Recently London’s newest public transport system went live with 5000 bikes available with more than 12,000 members signed up to use the scheme, with over 6000 keys activated. Londoners using the scheme can from today take a cycle from one of 315 docking stations based every 300m or so throughout the centre of the Capital. The new bike scheme is part of the BIXI franchise.
Bike Hire Key
SOURCE: Flickr – By psd (Paul Downey)
Both London and Boston announced this week that they will be installing a share bicycle scheme using the Bixi system that is used and made in Montreal.
The London (UK) scheme will be run by Serco for a cost of 140 million pounds over 6 years. The system will incorporate 400 docking stations across a 44 square kilometre travel zone.
On the same day the city of Boston announced that they were in negotiations with Public Bike System Co. – the makers of the Bixi system to install 290 stations and 2,500 bikes across the city by next summer.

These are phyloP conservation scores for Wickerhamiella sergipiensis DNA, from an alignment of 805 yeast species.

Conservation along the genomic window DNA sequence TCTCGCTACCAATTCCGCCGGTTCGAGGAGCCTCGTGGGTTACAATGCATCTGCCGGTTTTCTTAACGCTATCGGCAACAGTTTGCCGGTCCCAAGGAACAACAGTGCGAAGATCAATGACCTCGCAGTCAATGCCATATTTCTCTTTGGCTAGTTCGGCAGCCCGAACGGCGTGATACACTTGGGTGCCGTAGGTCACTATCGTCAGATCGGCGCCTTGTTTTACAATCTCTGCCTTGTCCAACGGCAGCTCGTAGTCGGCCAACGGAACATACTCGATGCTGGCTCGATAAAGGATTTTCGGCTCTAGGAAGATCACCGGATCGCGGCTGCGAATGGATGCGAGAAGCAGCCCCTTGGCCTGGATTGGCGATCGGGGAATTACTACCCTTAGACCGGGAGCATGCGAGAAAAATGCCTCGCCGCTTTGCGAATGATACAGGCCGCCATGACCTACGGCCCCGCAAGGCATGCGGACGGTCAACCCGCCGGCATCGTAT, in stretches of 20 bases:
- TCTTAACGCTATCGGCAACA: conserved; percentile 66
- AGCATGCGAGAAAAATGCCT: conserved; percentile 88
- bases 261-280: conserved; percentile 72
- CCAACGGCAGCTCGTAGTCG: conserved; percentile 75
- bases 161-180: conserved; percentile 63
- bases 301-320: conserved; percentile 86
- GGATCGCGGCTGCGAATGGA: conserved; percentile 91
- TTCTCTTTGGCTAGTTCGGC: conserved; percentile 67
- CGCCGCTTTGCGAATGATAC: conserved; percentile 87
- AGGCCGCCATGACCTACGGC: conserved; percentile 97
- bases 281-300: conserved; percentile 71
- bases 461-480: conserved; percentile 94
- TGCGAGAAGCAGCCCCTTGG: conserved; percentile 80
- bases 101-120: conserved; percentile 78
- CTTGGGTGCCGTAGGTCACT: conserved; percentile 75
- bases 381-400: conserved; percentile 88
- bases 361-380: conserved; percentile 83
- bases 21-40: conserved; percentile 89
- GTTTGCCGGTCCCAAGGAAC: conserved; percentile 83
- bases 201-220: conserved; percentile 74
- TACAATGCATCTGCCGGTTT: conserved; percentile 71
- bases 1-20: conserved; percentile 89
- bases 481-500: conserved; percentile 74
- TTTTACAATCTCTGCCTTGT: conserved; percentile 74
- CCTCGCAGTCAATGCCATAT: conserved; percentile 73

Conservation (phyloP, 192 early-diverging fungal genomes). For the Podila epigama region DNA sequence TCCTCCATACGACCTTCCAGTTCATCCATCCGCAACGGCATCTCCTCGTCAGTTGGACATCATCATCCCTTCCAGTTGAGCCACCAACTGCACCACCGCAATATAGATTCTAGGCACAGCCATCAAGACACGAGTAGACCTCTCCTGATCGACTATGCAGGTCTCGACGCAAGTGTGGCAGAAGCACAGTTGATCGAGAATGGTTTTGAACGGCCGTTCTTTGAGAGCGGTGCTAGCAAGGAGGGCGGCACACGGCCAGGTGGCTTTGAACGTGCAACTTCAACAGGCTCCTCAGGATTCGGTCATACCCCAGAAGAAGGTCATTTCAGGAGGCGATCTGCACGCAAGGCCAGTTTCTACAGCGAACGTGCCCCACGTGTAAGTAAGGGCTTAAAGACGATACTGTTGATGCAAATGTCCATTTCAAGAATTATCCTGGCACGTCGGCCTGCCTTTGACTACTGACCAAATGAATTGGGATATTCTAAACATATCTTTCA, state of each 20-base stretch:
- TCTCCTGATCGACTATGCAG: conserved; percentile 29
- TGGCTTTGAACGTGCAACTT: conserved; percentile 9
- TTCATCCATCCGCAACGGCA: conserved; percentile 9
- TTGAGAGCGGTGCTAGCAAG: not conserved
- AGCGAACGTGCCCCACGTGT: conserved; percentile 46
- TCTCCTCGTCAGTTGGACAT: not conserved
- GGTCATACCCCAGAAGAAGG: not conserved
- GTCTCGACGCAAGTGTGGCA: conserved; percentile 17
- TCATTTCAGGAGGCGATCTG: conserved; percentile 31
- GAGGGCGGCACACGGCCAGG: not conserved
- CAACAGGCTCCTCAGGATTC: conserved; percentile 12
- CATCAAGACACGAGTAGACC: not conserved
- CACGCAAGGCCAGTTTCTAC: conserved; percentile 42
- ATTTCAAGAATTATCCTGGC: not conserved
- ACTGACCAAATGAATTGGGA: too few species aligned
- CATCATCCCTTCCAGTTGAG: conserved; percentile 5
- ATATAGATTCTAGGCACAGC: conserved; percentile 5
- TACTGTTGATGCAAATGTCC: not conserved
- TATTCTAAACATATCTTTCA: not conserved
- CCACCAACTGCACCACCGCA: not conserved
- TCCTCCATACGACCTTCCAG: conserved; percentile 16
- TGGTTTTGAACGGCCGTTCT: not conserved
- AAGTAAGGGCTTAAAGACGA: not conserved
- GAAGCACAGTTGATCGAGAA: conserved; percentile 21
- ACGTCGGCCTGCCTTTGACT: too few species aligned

Currently the manufacturer is working on solutions to the current issue in Montreal reported by La Presse in July that one in five bicycles have been vandalised.
San Francisco got a taste of modern bicycle sharing when a truck pulled into Golden Gate Park on Sunday and dropped off seven bikes attached to a unique pay station that was portable, wireless and juiced by solar panels.
For five hours, hundreds of park visitors tested out the Bixi system, which since May has allowed Montreal residents – with the swipe of a credit card or prepaid pass – to unlock a bike from one station and drop it off at another.